How Adzuki Beans Transform Into The Sweet Paste That Stars In Mochi

If you've ever tried traditional mochi, you've tasted the sweet, reddish-brown paste at the center of the little balls of rice flour. Known as anko, or red bean paste, it's a staple of Japanese confectionery. But what exactly is it? Made from adzuki beans and sugar, anko paste is rich and flavorful. The beans lend a slightly nutty flavor that complements the sweetness of the sugar. 

According to legend, anko originated as an early version of the faux meats that line store shelves these days. During the Heian period, which lasted from 794 to 1185, travelers from China introduced steamed buns filled with meat and vegetables to Japan. To make a meat-free version that aligned with their vegetarian values, Buddhist monks filled the buns with beans as a substitute.

While Japanese cooks experimented with sweetening anko throughout the following centuries, it wasn't until the Edo period (1603-1868), when Dutch traders brought sugar to Japan, that sweetened bean paste became a staple in Japanese confections. Aside from mochi, anko is also used in manjū, a mochi-like pastry made from wheat flour rather than rice flour; taiyaki, a crispy, fish-shaped pastry; and layered between miniature pancakes to make dorayaki, a Japanese sandwich cookie. Akno isn't unique to Japan, though — red bean paste is popular throughout East Asia. In Korea, it's called danpat. In Chinese cuisine, it's known as dòushā.

What are adzuki beans?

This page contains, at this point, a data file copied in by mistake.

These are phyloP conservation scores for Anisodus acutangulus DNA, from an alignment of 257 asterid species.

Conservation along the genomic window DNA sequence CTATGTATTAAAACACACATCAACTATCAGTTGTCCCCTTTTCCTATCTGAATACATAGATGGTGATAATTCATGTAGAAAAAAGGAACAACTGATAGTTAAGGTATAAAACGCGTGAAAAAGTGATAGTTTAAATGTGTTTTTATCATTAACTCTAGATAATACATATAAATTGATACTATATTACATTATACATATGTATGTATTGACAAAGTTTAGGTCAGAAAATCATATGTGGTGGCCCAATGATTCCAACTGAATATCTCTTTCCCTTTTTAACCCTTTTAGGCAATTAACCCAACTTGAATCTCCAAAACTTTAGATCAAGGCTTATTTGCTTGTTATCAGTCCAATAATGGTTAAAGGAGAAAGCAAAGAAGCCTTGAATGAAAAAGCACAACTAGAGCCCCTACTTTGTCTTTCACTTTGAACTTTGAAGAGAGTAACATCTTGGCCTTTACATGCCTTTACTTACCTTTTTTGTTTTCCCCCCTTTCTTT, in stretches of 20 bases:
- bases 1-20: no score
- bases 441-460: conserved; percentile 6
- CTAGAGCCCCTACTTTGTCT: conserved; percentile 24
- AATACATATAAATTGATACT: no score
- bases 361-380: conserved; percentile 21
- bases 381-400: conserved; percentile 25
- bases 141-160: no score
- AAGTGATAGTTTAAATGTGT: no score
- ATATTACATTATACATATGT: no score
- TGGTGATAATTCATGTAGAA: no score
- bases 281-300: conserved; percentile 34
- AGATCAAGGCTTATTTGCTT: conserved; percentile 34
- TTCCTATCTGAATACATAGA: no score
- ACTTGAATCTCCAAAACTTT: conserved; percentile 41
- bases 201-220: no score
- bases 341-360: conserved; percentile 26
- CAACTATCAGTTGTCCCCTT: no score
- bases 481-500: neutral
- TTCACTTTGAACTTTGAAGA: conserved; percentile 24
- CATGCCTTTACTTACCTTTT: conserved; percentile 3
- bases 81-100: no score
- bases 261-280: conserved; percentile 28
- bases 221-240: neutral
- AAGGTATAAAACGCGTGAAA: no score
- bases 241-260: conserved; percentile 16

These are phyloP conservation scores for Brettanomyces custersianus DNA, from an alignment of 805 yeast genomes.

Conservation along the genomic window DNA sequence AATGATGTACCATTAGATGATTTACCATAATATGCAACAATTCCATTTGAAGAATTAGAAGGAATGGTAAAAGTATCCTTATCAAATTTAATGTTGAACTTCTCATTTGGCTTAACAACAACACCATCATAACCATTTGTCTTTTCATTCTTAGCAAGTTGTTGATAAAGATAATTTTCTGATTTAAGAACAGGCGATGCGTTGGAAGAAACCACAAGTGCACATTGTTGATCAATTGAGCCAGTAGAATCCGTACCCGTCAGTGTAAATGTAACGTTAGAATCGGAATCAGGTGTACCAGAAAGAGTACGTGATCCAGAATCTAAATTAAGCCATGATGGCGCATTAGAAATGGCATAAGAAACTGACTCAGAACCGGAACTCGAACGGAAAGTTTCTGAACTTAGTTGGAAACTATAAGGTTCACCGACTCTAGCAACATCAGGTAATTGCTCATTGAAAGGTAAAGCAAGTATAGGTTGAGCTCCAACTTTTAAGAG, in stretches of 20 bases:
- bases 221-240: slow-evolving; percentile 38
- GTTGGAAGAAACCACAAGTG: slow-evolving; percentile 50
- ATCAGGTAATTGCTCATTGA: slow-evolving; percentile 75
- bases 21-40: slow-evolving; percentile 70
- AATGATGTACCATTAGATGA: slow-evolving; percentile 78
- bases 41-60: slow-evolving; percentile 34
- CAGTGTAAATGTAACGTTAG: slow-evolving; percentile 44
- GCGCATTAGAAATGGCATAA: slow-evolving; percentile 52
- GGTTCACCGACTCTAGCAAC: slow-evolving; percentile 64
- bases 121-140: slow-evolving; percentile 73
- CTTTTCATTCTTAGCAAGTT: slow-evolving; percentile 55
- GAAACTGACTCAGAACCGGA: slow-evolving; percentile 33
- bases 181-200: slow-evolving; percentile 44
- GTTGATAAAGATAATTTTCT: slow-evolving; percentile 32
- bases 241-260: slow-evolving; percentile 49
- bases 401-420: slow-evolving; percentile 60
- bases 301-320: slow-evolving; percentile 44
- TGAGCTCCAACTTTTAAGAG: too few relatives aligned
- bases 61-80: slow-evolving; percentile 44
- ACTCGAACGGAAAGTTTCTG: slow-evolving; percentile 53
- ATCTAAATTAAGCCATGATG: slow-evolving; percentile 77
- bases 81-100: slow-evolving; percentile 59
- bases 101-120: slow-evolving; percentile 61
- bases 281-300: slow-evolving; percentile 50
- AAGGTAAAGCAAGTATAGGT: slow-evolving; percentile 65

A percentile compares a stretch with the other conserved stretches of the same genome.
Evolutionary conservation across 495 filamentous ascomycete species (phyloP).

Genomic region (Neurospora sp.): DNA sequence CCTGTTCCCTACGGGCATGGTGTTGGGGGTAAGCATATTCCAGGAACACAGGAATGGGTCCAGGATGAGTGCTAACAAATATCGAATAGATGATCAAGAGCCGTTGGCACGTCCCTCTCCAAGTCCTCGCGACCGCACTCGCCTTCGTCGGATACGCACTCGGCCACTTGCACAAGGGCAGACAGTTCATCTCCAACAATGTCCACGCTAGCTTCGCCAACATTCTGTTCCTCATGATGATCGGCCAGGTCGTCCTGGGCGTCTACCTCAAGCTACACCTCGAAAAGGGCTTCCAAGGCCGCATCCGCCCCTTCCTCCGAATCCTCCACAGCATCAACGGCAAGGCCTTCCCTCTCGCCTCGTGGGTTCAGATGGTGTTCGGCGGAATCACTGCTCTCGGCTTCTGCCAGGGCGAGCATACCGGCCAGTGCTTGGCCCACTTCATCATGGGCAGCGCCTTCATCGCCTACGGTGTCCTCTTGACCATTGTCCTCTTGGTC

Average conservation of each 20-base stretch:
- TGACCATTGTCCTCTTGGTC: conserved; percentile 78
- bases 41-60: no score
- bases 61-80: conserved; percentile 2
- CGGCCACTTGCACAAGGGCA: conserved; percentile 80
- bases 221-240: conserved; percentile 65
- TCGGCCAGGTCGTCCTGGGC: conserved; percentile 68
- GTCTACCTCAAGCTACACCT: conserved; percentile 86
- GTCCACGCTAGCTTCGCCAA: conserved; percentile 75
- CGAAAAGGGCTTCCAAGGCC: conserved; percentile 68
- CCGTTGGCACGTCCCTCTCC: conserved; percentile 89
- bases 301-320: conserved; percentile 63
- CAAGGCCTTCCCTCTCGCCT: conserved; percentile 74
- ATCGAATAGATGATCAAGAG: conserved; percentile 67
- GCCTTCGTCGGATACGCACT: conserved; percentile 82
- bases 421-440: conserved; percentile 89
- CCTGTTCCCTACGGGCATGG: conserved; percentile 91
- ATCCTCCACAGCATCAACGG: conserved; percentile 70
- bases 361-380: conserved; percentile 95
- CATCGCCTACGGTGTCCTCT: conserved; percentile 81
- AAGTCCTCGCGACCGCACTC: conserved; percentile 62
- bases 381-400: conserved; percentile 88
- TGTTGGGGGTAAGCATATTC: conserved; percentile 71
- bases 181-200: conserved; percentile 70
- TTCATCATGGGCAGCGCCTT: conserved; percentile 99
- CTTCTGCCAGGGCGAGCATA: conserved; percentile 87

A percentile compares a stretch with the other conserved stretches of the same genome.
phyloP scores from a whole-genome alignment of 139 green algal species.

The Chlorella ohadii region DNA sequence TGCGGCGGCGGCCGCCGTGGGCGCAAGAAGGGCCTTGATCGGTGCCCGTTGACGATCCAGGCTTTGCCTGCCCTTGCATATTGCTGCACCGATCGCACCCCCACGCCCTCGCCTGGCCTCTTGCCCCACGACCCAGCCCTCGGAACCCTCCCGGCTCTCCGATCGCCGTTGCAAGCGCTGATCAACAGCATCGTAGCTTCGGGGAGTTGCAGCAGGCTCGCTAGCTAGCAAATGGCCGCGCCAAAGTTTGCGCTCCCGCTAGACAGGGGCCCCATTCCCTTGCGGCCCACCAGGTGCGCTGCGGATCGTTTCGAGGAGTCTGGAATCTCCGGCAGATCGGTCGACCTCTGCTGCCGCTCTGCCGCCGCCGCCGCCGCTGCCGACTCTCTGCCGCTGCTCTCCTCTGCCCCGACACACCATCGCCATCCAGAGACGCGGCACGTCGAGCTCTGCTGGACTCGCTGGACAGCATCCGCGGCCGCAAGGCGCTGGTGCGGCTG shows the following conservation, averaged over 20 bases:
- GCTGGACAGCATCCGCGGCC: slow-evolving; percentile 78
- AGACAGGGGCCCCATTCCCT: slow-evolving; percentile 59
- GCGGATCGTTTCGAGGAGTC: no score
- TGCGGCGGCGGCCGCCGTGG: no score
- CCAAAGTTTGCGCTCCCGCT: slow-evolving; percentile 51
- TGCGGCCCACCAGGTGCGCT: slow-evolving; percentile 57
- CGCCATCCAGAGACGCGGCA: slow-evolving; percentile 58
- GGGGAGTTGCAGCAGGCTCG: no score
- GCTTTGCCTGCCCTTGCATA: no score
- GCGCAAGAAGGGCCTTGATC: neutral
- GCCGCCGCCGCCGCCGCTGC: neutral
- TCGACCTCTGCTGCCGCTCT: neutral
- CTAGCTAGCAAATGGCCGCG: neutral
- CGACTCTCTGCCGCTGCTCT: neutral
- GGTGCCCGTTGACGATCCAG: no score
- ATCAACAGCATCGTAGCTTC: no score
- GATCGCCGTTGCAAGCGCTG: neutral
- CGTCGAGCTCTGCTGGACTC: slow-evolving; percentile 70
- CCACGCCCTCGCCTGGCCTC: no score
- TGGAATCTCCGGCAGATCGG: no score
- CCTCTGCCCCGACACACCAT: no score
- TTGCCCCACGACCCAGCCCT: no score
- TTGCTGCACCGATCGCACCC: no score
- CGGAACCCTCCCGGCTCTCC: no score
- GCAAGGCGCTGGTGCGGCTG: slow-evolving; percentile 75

For Americans, the words "red bean paste" may conjure images of kidney beans or small red beans. Both are referred to as "red beans" in the United States, and both are distinct from adzuki beans. Adzuki beans are also known as red mung beans, since they're closely related to mung beans, another popular food throughout Asia. Adzuki beans grow in temperate or semitropical areas, and historians believe that they may have been domesticated independently in Japan, Korea, and China. While they have a slightly sweet taste, they're used in savory dishes, too. Even if you don't have much of a sweet tooth, you can enjoy adzuki beans in curries, salads, soups, and stews. 

Throughout history, they have been used in traditional medicine. Modern science agrees: Adzuki beans are remarkably nutritious. According to Healthline, they're packed with fiber, protein, and antioxidants. They're good for your gut and show promise for diabetes research. A 2012 study found that legumes can help improve glycemic control, and a 2014 animal study suggested that extract from adzuki beans could be used to treat diabetes, too.

How is anko made?

Anko is generally either "chunky" or "smooth," just like peanut butter. "Chunky" anko is called tsubuan and is made with partially crushed beans with the skins still attached. "Smooth" anko, or koshian, is ground into a fine paste. Traditionally, koshian was made through a laborious process that involved mushing the beans through a fine mesh sieve to remove the skins, then bathing the beans in water to filter them. Now, home cooks can simplify the process by blending whole beans in a food processor. Some professionals still stick to the old ways, though, since removing the skins entirely results in a smoother texture and a lighter taste.

The beans are boiled — sometimes multiple times — in water to remove any astringency and to soften. Depending on the type of anko, they're then blended, pushed through a strainer, or left be. Next, the beans are cooked with sugar until they begin to form a thick paste, generally in a 1:1 ratio of sugar to beans. Once the anko has cooked, it can be stored in an airtight container for up to 3-4 months — the high sugar content helps preserve it. Chinese cooks use a similar process to make dòushā but typically add in some type of fat. Lard, peanut oil, and vegetable oil are popular choices. The addition of fat results in a rich, fragrant paste.